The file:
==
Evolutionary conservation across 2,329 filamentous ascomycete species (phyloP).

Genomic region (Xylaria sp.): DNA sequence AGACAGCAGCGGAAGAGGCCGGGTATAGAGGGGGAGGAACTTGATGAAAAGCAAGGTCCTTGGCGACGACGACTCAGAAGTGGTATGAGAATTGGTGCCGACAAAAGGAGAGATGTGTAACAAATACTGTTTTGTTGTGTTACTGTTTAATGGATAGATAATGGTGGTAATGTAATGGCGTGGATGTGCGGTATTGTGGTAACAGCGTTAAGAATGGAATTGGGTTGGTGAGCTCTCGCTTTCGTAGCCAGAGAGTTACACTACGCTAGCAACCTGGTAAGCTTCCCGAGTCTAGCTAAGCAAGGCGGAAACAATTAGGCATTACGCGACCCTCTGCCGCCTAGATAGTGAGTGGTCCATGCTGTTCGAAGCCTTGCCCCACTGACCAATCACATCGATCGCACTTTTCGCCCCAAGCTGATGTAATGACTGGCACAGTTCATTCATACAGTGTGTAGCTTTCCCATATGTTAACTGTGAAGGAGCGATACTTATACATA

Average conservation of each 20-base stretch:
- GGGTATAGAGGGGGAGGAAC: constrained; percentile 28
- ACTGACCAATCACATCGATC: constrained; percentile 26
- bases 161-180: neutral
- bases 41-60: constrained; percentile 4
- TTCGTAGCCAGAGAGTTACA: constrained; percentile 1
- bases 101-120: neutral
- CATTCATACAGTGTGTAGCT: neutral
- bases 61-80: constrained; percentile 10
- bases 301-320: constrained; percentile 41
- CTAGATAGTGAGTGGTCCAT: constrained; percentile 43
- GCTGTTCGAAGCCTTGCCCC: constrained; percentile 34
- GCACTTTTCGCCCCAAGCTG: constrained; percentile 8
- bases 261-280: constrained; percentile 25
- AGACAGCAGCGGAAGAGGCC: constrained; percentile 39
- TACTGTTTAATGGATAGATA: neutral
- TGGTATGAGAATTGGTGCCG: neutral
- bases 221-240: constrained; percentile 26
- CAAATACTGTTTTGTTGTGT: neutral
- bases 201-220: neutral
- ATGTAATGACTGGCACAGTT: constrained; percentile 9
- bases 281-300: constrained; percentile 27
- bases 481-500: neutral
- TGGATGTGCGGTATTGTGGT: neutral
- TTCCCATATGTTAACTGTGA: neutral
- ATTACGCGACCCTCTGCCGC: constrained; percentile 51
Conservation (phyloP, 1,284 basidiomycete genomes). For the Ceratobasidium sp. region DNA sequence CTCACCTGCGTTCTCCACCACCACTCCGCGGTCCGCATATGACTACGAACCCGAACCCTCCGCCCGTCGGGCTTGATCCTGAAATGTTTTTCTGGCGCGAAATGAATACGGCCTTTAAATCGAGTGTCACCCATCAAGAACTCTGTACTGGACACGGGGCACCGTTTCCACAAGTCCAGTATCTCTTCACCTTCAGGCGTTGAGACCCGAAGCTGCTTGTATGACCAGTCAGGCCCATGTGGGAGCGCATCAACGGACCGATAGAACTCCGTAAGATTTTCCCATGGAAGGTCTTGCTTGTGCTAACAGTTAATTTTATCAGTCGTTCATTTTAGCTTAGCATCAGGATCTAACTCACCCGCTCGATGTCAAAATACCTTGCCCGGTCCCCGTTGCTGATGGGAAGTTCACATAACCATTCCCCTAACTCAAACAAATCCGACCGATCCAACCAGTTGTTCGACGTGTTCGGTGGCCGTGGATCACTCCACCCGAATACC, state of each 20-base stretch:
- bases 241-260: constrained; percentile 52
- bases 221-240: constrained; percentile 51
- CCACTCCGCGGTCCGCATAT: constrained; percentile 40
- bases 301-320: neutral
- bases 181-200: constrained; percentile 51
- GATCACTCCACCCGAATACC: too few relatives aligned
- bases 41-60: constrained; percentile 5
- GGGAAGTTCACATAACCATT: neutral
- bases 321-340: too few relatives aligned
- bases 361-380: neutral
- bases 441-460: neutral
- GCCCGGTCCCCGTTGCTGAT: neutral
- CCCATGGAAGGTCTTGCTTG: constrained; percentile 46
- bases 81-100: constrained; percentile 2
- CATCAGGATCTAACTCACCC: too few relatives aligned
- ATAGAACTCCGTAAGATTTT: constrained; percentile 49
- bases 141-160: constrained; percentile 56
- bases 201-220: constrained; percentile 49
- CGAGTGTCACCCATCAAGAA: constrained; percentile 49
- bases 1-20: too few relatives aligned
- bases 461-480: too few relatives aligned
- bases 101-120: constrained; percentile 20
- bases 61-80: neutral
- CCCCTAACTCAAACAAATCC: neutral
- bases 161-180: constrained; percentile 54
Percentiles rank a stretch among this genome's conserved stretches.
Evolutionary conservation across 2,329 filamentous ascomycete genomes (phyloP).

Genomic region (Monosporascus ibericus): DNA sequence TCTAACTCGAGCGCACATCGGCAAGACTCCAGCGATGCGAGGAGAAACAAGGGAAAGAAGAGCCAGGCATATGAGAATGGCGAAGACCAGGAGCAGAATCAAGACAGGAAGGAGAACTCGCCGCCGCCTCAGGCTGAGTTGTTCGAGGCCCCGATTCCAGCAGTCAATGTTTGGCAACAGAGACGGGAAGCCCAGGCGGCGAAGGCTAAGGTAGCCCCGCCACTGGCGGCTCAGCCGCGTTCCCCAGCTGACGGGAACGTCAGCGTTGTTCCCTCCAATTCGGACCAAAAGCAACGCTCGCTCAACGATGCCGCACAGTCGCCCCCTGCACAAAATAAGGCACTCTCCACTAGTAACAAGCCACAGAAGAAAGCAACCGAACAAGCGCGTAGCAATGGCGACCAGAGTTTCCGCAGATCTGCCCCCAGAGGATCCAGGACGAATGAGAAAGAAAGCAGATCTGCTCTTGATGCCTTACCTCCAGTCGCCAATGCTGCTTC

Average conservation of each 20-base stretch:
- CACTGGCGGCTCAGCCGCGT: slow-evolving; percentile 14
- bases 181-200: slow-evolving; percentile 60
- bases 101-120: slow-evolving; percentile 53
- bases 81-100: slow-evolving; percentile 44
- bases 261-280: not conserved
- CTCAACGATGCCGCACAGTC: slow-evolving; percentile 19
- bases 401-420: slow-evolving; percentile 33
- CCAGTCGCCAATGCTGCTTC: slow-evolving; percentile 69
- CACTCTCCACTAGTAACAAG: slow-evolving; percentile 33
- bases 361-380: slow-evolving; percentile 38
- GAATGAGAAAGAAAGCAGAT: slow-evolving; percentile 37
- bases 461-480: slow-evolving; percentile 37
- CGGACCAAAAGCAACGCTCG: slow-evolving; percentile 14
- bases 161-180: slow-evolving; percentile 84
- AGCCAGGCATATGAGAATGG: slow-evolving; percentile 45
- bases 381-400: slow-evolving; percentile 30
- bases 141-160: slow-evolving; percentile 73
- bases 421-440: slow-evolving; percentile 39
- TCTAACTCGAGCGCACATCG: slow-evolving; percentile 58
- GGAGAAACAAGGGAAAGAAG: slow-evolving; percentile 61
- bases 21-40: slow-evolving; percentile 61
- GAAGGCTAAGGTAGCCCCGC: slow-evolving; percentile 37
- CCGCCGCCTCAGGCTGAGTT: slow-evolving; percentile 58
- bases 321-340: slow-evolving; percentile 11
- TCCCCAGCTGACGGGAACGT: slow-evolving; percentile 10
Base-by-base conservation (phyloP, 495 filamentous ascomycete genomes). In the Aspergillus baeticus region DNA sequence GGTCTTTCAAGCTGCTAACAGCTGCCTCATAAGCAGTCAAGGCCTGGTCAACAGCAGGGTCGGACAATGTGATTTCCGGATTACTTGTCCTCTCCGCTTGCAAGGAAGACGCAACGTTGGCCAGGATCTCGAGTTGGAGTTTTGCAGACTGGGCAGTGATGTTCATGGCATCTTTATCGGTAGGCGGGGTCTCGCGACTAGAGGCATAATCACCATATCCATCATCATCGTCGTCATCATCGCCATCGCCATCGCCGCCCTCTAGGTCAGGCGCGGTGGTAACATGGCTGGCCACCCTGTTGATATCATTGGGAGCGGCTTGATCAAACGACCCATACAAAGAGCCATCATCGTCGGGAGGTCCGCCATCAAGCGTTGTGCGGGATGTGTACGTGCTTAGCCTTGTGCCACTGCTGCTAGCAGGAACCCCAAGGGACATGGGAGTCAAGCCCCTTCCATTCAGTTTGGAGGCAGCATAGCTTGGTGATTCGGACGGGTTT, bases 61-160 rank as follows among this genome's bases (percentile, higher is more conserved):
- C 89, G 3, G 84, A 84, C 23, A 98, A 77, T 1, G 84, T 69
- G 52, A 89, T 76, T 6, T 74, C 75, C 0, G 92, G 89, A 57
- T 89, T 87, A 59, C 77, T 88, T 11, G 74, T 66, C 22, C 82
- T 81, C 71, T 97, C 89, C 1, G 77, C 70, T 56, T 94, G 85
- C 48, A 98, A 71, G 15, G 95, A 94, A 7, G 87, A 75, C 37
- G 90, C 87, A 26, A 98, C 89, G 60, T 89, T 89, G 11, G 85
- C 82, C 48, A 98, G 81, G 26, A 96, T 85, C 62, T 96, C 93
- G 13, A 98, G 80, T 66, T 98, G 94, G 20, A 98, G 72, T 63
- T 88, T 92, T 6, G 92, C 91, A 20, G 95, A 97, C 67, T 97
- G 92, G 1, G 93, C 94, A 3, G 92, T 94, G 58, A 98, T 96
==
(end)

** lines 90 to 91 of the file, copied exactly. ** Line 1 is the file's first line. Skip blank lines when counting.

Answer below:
- G 90, C 87, A 26, A 98, C 89, G 60, T 89, T 89, G 11, G 85
- C 82, C 48, A 98, G 81, G 26, A 96, T 85, C 62, T 96, C 93